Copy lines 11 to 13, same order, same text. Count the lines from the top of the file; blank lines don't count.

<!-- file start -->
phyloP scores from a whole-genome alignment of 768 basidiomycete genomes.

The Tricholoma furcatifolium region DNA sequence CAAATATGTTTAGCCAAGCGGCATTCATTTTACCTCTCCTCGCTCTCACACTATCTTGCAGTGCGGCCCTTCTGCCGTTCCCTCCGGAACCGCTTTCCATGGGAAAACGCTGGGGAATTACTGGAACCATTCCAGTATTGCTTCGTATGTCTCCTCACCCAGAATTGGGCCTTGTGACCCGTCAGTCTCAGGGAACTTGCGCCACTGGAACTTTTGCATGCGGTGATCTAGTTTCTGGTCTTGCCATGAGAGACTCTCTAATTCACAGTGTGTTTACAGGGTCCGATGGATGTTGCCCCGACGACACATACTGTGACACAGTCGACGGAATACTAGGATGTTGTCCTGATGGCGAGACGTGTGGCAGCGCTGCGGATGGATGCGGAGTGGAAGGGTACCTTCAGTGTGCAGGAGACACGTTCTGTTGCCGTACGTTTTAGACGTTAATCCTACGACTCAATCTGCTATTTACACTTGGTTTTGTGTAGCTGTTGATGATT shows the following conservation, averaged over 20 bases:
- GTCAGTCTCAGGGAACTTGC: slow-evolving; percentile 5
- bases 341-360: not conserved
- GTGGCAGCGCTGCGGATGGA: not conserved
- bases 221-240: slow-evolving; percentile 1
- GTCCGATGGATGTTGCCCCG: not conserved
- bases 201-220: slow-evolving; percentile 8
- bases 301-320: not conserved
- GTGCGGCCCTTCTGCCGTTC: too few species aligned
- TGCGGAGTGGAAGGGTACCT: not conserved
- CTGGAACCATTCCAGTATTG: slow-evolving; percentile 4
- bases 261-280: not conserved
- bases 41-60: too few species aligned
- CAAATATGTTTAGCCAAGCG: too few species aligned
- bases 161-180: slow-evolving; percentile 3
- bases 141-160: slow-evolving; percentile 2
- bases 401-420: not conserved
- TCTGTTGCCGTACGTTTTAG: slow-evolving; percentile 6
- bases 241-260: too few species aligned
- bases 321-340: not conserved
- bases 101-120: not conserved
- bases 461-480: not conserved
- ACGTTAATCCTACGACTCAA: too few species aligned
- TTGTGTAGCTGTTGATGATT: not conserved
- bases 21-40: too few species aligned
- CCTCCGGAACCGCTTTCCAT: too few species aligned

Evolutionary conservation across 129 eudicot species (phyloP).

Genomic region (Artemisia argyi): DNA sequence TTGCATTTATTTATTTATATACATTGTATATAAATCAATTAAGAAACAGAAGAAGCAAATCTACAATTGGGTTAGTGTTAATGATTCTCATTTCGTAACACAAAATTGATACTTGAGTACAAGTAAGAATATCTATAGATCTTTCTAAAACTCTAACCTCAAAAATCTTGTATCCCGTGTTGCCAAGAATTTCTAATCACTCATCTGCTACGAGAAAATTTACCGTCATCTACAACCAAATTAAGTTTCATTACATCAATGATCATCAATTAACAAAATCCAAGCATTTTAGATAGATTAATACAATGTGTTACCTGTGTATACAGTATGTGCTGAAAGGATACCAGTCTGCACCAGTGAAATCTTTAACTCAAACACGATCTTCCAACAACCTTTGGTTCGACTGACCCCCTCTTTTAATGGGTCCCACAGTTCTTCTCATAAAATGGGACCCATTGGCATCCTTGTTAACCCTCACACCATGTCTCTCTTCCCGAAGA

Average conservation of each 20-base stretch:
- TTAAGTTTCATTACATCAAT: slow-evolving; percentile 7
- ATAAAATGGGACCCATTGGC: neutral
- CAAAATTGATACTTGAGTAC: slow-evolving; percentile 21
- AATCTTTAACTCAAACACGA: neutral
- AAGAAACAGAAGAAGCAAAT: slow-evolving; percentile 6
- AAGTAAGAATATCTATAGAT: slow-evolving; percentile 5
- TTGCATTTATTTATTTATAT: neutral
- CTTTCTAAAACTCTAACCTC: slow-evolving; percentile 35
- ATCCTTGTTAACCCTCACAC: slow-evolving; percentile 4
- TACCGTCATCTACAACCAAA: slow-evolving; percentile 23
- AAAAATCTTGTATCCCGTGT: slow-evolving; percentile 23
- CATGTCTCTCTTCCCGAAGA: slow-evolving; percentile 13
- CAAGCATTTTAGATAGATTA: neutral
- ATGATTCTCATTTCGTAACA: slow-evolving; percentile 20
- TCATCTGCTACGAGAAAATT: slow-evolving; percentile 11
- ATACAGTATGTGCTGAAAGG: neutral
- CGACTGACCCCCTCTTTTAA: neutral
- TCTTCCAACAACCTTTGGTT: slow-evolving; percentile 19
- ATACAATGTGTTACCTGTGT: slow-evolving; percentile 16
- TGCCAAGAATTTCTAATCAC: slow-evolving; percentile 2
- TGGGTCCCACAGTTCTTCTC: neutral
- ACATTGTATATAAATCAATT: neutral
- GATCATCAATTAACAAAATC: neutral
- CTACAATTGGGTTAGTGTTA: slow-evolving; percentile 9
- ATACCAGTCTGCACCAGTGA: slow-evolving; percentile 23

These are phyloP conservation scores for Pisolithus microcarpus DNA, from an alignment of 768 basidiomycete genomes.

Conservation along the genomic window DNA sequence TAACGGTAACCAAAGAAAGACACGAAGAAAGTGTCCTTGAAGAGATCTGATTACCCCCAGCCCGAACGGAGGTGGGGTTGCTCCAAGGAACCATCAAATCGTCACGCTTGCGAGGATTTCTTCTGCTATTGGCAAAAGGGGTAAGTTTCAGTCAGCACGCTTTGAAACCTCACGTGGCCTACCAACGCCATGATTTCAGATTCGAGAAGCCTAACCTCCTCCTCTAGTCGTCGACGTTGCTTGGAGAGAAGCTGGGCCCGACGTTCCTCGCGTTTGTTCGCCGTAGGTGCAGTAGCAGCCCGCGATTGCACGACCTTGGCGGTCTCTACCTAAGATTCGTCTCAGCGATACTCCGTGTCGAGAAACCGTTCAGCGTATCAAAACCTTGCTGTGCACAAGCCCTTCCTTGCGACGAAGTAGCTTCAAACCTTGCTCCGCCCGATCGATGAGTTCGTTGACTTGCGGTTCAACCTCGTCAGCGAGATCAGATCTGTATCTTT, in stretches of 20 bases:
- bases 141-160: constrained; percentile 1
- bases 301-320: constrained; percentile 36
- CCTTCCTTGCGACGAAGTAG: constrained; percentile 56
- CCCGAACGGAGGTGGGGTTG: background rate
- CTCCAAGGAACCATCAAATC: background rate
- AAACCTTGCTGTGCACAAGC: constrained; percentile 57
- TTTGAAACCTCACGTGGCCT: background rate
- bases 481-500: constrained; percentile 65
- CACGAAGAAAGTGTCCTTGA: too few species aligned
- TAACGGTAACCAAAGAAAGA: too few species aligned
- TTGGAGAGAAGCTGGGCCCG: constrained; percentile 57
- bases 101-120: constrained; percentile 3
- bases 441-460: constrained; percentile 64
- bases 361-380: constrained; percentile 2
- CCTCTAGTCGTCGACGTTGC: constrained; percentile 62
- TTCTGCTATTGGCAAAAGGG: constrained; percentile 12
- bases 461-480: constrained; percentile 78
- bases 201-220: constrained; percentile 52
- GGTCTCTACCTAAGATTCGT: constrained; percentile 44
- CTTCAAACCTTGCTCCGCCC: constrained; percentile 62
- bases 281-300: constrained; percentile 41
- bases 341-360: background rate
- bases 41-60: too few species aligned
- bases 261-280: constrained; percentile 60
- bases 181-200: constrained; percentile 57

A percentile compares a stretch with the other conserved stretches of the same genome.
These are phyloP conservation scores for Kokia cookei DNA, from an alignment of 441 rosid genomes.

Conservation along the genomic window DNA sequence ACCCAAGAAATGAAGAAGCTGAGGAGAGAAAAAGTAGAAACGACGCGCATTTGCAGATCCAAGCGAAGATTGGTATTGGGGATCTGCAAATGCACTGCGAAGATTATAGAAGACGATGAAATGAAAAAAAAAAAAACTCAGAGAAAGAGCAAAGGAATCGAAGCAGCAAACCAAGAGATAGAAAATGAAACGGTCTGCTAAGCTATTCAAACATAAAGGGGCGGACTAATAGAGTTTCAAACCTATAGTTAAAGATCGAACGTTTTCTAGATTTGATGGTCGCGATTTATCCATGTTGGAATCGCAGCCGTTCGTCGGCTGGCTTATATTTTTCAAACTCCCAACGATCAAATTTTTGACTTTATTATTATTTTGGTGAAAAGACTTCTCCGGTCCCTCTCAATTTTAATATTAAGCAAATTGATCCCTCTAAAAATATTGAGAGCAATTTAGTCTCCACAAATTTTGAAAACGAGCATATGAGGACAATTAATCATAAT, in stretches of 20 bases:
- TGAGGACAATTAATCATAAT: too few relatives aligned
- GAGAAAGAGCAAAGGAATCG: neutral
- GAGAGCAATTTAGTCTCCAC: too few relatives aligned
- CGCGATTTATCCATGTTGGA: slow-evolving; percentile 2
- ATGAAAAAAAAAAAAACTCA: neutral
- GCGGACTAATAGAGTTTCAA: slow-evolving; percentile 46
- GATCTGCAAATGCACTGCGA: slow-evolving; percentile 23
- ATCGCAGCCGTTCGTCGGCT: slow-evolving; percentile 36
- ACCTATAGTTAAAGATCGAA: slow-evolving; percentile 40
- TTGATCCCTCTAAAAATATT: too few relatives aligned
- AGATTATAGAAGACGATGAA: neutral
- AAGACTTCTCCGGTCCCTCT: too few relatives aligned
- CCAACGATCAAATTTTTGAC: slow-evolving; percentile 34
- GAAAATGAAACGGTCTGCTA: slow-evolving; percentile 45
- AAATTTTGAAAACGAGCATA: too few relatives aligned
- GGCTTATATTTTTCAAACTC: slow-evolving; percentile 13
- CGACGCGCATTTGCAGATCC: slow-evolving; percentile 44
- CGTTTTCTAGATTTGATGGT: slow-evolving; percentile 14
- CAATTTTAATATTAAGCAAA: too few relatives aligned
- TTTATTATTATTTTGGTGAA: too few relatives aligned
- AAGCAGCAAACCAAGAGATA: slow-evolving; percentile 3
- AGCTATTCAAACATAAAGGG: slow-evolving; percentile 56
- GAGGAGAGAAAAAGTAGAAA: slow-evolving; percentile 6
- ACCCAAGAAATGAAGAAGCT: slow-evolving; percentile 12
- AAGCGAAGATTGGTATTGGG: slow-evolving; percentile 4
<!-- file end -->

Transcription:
- TGCGGAGTGGAAGGGTACCT: not conserved
- CTGGAACCATTCCAGTATTG: slow-evolving; percentile 4
- bases 261-280: not conserved